Queen’s athletes given accolades

Miller, Dayboll take top honours for graduating athletes in annual Colour Awards showcasing top Golden Gaels

Some of Queen’s Athletics’ best and brightest were recognized for their efforts at the 72nd annual Colour Awards Tuesday night at the Ambassador Conference Resort. In addition to the awards given out by each team to their most valuable and most improved players, eight major awards were handed out to athletes, one to a student-trainer, and one to a long-time supporter of Queen’s Athletics.

Jenkins Trophy—top male athlete, awarded for excellence in academics and athletics Devon Miller, volleyball

Setter Devon Miller’s win gave the men’s volleyball team the trophy for the second straight year—graduating libero Steve Willis won in 2007. Miller finished his five-year career in style this season, leading the OUA in assists for the third straight season and taking the Gaels to their third straight Ontario final. He was named an OUA First-Team All-Star and All-Canadian for the third straight season.

“I really could not be here without all my coaches, assistant coaches and teammates,” Miller said.

PHE ’55 Trophy—top female athlete Connie Dayboll, rowing

Rower Connie Dayboll was a key member of this year’s provincial and national champion women’s rowing team. She won two gold medals at the OUA championships and another gold at the nationals.

Over the course of her four-year career, she went undefeated at the OUA championships, collecting eight gold medals and leading Queen’s to three championships and one silver medal.

Dayboll said she was surprised to receive the award.

“It makes the four years worthwhile,” she said. “I couldn’t think of a better way to leave Queen’s.”

Jim Tait Memorial Award—outstanding male athlete, team sport Mike Giffin, football

Football running back Mike Giffin’s list of accolades continues to grow. After breaking several Queen’s records this fall, he was named an OUA First-Team All-Star and a First-Team All-Canadian. He recently attended the CFL’s prospect evaluation camp.

Award of Merit—outstanding female athlete, team sport Kirsten Jewell, field hockey

Field hockey midfielder Kirsten Jewell led the OUA with five goals from penalty corners and was selected as an OUA First Team All-Star and a second-team All-Canadian.

Jack Jarvis Trophy—outstanding male athlete, individual sport: Braden Novakowski, track and field and cross-country

Distance runner Braden Novakowski had an outstanding career in both track and field and cross-country. This year he won gold at the Ontario cross-country championships and claimed a silver medal in the 1,000-metre race at the national track and field championships, recording the fourth-best time in Queen’s history. Novakowski said he hopes to return next year and improve on his performance in the 1,500-metre race at nationals. He battled illness and finished eighth this year. “If I had my way, I’d like to come back and run the 15 [hundred] again,” he said. “It wasn’t fun, but that’s racing. You get sick, and you just have to deal with it.”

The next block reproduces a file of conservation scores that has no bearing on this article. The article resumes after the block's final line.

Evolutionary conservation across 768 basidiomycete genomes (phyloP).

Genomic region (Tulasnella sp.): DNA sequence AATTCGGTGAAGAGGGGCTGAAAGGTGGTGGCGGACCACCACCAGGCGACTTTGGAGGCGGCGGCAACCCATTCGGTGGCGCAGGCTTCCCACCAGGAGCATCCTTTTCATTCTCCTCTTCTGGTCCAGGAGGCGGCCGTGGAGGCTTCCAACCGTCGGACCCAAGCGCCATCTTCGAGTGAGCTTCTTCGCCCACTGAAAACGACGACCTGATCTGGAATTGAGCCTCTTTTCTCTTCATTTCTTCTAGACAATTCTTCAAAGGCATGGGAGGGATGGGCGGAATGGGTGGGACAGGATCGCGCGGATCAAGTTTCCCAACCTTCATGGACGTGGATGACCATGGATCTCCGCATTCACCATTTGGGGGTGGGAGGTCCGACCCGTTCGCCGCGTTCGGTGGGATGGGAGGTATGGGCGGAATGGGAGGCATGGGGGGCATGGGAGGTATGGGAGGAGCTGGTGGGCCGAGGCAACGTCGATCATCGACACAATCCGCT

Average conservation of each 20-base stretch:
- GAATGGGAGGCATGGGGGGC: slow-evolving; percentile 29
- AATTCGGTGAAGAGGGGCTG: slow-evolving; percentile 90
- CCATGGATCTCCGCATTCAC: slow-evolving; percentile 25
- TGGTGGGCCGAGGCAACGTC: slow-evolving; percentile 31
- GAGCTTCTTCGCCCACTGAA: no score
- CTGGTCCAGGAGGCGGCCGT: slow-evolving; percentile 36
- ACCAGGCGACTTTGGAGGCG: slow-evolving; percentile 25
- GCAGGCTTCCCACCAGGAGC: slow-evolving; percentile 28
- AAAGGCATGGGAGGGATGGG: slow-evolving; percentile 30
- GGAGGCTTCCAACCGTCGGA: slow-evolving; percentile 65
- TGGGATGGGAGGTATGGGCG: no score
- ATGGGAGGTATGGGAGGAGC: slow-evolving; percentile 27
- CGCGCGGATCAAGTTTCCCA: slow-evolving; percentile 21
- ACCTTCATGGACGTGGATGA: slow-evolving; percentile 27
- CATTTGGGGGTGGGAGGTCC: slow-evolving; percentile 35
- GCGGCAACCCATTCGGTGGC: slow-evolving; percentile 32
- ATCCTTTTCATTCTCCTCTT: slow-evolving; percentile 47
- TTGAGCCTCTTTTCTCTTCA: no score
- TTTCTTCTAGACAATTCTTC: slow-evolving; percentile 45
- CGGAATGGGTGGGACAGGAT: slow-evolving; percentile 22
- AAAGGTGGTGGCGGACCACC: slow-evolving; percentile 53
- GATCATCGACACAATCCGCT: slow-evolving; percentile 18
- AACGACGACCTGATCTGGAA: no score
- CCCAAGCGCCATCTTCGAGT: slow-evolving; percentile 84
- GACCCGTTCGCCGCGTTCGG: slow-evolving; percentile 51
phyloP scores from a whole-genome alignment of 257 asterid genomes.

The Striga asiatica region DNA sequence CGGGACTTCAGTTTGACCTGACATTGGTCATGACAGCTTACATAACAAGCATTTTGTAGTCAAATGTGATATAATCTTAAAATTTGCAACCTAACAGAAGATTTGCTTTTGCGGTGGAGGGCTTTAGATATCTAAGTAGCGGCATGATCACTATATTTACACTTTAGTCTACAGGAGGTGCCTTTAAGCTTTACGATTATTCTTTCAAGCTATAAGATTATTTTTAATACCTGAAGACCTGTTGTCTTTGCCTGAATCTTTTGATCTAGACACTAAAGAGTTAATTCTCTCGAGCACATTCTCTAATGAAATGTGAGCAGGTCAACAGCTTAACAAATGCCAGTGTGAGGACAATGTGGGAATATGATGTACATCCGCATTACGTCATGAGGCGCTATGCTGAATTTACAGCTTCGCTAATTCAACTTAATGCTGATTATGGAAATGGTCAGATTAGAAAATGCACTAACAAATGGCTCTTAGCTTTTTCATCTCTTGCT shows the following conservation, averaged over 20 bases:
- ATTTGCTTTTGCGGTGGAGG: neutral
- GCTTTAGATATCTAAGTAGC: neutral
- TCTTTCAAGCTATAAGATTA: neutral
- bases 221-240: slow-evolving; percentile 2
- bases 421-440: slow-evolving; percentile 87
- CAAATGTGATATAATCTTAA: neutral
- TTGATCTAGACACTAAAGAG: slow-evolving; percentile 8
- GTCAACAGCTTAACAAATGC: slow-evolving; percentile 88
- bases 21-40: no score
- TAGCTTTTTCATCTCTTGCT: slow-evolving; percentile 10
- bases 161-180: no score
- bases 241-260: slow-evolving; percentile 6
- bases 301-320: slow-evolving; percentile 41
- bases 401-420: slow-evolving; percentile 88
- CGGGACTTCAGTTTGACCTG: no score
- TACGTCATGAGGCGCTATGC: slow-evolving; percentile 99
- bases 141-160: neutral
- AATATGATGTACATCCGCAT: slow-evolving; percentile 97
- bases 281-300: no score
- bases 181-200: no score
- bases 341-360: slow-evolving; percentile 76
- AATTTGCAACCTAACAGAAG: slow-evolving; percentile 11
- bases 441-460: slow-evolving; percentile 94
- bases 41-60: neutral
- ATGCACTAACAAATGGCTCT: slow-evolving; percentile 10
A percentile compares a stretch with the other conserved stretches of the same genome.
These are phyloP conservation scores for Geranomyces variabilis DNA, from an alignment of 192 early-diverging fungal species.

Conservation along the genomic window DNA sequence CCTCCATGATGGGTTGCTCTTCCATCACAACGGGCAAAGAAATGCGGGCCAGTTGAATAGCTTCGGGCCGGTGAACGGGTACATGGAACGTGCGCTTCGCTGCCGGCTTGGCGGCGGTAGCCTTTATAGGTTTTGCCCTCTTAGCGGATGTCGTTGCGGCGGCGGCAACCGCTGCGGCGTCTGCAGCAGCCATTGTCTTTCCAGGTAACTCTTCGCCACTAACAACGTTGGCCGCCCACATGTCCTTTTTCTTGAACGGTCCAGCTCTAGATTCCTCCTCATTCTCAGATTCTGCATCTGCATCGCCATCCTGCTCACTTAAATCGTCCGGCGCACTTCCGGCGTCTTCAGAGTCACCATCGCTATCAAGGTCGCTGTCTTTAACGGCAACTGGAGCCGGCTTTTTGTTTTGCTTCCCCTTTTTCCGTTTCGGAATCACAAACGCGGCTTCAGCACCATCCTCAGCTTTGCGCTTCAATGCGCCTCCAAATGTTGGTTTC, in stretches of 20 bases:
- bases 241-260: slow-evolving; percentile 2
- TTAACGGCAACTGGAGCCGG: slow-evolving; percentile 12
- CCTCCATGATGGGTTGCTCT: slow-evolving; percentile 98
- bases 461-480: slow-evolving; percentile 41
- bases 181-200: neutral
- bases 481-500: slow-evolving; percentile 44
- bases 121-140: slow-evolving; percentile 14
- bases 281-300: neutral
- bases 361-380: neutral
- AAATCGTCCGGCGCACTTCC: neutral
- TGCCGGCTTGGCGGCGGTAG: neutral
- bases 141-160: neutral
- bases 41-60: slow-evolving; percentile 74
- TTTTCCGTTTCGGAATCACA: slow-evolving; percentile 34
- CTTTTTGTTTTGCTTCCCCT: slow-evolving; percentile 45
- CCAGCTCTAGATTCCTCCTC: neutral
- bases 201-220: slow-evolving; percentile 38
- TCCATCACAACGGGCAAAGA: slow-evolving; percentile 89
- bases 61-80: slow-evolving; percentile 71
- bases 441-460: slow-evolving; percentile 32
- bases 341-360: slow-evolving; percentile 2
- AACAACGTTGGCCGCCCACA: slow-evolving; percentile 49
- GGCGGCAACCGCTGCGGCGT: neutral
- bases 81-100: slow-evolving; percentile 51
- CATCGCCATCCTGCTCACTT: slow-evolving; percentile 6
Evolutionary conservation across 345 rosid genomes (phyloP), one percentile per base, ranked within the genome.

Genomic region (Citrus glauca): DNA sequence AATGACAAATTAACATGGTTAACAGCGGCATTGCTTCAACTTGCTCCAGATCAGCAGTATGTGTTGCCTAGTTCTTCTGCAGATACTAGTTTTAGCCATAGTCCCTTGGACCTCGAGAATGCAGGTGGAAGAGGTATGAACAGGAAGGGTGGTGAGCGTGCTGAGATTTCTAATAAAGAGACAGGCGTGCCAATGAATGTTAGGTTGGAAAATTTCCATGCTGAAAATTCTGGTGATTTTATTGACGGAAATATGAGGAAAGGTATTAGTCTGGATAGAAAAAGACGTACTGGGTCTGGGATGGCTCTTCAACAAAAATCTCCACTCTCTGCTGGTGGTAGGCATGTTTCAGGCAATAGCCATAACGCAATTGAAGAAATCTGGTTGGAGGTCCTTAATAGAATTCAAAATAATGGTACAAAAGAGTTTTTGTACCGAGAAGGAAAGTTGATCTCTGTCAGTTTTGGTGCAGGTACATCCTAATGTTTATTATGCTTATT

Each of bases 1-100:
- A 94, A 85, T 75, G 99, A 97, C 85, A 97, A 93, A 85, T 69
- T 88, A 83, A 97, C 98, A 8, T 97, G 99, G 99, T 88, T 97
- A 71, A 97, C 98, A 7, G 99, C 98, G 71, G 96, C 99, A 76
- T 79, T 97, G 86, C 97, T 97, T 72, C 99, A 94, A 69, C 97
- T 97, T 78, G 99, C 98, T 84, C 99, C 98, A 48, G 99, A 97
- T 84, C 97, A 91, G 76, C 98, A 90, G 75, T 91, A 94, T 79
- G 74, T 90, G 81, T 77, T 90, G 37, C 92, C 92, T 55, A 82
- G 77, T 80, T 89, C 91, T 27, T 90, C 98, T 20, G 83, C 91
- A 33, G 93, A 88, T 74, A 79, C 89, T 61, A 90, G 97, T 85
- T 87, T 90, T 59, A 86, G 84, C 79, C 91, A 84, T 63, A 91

Marion Ross Trophy— outstanding female athlete, individual sport Joanne Ko, fencing

Épéeist Joanne Ko led the fencing team to another successful season. She claimed the gold medal in the individual épée event at the Ontario championships and led the épée team to an OUA bronze medal. She was also named an OUA First Team All-Star.

Alfie Pierce Trophy (male)—outstanding rookie Joren Zeeman, volleyball

Outside hitter Joren Zeeman finished second on the team and fourth in the OUA in points per set this year with a 3.87 average. He won the OUA Rookie of the Year award and was named to the OUA and CIS All-Rookie Teams.

Alfie Pierce Trophy (female)— outstanding rookie Elyssa Heller, volleyball

Outside hitter Elyssa Heller led the Gaels in kills, kills per set, points and points per set this year. She was named the OUA East Rookie of the Year, and was selected to the OUA and CIS All-Rookie Teams. Heller, who comes from Highland Park, Illinois, said it was a tough decision to come to Canada to play volleyball, but she’s glad she decided to attend Queen’s.

“This season was amazing,” she said. “We didn’t get the outcome we’d expected, but we achieved all our goals along the way.”

Hal Dunlop Shield—outstanding student-trainer: Peter Vooys, men’s rugby

Peter Vooys spent one year working with the men’s hockey team and served with the men’s rugby team for the last two years.

Vooys said he was thrilled to receive the award, especially because his father had been a student-trainer at Queen’s and encouraged him to join the program.

“It’s a pretty big honour,” he said. “My dad won it, so twenty years later I feel pretty proud to have my name on the same shield as he did.”

—With files from Mike Woods

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